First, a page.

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Title: Multivariate profiling of gel inks : a novel tool for the discrimination of within and between brand variation
Author: Reed, Graham
Awarding Body: University of Strathclyde
Current Institution: University of Strathclyde
Date of Award: 2013
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The gel ink pen is the fastest growing pen class available on the modern market. Consequently, its prevalence in forensic casework is expected to increase. This poses a challenge to forensic scientists, since the chemistry of gel inks differ to other commonly encountered inks, thus discrimination by traditional methods like Thin Layer Chromatography (TLC) is limited and a new analytical methodology is required for distinguishing different formulations effectively. A study to evaluate discriminating potential of modern spectroscopic techniques alongside traditional methods of ink examination for within and between brand variations of two commonly encountered colours was undertaken. Within brand variation was detected between multiple samples of a limited number of inks using filtered light, FTIR-ATR and specifically Raman Spectroscopy. For 31 blue gel inks, a discriminating power of at least 0.93 was achieved using a combined analytical sequence of TLC, filtered light (IR absorption and IR fluorescence), Vis-MSP (transmittance), FTIR-ATR and Raman Spectroscopy (514.5 nm, 685 nm, 785 nm and 830 nm combined). A discriminating power of 0.98 was achieved for 25 red gel inks using a combination of TLC, filtered light (IR fluorescence only), FTIR-ATR and Raman Spectroscopy (785 nm only). Hybrid gel inks were readily identified using solubility testing, TLC and Raman Spectroscopy combined, with 92% of red inks tested found to contain both dyes and pigments. A library of Raman spectra from 200 known pigments was compiled and CI Pigment Blue 15:1 and 15:3, and Pigment Red 112 and 254 identified as likely colour components of several blue and red gel inks respectively. An objective multivariate statistical methodology incorporating peak selection, data binning and normalisation was developed and successfully applied to both IR and Raman Spectroscopic data. Hierarchical Cluster Analysis (HCA) and Self-Organising Feature Maps (SOFM) were more effective than Principal Component Analysis (PCA) for successful clustering.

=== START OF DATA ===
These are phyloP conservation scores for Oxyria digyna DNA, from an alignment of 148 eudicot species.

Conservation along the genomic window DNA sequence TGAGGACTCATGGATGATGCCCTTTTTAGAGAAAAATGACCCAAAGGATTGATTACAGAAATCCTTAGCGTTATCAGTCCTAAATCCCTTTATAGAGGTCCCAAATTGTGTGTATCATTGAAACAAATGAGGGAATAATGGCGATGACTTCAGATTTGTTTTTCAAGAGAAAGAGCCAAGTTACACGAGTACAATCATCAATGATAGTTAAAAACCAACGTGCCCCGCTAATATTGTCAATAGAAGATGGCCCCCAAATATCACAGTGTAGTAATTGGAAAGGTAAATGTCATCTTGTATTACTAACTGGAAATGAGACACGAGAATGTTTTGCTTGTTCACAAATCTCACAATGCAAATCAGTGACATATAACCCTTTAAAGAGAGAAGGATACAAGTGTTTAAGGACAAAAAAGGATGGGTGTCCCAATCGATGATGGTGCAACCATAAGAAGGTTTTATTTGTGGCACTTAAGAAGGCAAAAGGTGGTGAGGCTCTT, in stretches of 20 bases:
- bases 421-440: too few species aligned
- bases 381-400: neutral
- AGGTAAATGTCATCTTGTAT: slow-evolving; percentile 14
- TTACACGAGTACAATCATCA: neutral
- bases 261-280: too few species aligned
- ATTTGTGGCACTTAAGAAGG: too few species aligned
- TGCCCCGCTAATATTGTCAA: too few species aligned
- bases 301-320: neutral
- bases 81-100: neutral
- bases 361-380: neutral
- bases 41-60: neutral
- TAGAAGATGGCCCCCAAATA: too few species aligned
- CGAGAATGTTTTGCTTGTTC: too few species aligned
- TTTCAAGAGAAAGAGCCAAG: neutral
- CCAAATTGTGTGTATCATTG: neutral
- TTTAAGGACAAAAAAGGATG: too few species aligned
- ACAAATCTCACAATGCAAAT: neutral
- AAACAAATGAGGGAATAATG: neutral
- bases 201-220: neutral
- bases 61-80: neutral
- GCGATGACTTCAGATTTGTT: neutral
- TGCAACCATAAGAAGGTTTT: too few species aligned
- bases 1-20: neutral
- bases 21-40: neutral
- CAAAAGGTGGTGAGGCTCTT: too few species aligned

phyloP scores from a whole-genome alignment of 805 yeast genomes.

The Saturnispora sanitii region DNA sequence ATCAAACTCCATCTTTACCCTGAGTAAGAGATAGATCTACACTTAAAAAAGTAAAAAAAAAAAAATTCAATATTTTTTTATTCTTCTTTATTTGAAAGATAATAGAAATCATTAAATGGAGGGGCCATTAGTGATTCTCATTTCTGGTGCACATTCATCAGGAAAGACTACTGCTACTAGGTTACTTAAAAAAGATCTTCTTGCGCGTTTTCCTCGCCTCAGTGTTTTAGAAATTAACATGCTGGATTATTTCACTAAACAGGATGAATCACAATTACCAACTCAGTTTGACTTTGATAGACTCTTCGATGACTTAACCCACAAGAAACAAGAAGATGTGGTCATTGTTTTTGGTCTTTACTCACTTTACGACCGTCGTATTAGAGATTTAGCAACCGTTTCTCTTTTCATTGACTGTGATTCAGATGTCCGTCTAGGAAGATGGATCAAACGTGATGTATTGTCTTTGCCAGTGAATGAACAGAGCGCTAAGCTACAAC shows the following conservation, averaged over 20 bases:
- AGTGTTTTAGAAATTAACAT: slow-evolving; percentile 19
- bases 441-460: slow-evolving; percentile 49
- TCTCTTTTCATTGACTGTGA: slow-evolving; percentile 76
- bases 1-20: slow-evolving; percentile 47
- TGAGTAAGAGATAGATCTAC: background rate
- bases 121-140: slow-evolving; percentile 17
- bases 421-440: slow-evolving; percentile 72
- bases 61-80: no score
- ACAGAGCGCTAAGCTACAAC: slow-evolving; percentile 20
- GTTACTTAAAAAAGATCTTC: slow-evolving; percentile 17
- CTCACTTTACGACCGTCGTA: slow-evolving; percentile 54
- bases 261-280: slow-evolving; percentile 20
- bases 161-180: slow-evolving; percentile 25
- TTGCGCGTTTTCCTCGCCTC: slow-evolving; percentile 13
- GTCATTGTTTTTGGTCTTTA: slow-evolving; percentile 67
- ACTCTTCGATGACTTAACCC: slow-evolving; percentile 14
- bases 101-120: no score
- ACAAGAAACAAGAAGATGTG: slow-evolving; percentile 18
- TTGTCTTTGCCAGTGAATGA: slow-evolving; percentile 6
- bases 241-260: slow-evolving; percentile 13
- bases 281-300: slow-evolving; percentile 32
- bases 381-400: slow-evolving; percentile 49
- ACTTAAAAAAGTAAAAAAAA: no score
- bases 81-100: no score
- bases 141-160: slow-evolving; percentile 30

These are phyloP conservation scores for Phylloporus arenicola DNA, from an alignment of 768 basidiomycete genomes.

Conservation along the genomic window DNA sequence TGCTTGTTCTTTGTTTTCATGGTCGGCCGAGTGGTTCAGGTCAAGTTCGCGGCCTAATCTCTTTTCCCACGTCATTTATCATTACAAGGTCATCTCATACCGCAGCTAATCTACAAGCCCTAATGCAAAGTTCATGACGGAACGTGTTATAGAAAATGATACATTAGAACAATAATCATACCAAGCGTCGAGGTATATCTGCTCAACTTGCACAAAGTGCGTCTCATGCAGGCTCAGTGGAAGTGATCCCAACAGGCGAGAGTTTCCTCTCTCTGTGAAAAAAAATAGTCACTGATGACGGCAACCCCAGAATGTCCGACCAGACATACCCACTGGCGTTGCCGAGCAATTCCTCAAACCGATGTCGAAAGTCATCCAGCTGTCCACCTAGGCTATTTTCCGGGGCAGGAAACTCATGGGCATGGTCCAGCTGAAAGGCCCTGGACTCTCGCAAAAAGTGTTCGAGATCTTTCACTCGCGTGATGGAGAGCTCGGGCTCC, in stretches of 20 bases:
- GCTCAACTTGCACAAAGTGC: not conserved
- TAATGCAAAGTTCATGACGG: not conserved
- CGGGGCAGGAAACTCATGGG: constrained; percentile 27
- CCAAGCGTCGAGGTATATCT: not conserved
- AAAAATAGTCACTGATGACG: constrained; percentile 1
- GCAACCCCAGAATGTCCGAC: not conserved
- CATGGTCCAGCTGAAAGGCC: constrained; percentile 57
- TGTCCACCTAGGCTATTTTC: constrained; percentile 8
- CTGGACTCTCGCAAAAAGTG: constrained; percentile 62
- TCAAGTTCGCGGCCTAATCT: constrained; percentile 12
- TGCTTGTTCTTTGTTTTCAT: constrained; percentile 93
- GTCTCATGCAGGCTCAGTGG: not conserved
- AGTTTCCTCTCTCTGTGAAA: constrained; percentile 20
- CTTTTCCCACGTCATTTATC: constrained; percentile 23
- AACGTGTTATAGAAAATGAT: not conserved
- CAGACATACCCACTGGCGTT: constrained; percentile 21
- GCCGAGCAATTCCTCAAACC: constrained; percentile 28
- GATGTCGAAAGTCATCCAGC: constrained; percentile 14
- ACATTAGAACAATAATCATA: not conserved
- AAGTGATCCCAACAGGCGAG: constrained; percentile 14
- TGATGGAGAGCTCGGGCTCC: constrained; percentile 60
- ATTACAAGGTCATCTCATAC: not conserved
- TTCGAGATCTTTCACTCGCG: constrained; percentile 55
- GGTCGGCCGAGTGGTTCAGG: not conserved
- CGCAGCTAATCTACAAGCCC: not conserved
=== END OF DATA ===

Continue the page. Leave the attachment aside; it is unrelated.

Supervisor: Not available Sponsor: Not available
Qualification Name: Thesis (Ph.D.) Qualification Level: Doctoral
EThOS ID:  DOI: Not available